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conditions associated with the COVID-19 pandemic. The combination of extended customer payment terms and decreased sales volume (and billings) in the second quarter of 2020 increased accounts receivable as a percentage of net sales commencing in the third quarter of 2020.

Since the end of 2020, accounts receivable as a percentage of net sales using the trailing twelve months of net sales has been consistently declining, primarily as business conditions and credit terms normalized. As a result of these improving conditions, our accounts receivable as measured in Days Sales Outstanding has continued to improve as at December 31, 2021 and June 30, 2022, when compared to prior periods.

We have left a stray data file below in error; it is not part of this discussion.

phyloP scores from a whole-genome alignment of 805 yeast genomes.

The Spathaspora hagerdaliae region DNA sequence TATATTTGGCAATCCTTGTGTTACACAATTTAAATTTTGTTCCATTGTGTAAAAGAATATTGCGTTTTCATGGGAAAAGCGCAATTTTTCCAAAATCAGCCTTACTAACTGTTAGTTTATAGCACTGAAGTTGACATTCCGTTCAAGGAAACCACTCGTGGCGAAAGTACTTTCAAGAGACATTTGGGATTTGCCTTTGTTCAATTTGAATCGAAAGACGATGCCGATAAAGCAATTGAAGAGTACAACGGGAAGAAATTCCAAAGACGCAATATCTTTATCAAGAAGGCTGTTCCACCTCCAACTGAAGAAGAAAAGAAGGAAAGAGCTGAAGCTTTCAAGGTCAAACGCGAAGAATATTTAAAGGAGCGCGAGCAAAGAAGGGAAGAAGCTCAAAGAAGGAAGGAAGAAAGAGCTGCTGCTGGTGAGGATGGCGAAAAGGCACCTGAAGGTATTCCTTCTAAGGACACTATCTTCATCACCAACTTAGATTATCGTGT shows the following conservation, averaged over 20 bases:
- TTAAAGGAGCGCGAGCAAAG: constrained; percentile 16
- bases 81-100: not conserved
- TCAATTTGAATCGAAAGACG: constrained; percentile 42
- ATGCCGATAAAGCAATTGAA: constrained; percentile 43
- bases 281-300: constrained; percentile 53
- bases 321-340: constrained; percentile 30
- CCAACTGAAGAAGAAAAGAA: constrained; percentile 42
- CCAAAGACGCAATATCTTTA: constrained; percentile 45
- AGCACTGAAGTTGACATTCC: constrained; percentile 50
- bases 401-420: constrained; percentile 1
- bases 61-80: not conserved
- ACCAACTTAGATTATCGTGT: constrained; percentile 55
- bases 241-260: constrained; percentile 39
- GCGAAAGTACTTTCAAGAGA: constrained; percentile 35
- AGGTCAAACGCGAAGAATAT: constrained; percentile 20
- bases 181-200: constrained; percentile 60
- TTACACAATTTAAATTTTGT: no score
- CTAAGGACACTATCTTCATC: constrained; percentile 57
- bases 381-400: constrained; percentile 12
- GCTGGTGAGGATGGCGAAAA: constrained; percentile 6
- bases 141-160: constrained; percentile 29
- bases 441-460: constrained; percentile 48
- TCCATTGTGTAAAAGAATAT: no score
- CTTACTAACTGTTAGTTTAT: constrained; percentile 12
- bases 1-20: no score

Net sales activity has increased in every quarter since the second quarter of 2020 except for the first quarters of 2021 and 2022, resulting in higher accounts receivable balances in each quarter (except for the three months ended March 31, 2021). Accordingly, the consistent negative adjustment in arriving at our net cash flows from operating activities on a three-month basis in each quarter since September 30, 2020 is attributed to billings outpacing improving collections as the Company has experienced significant revenue growth during these periods, thus accounting for the net use of cash in operating activities as reported in the statement of cash flows.


If you have any questions, please do not hesitate to contact the undersigned at tom@connection.com or (603) 683-2505.


/s/ Thomas Baker

Thomas Baker

Chief Financial Officer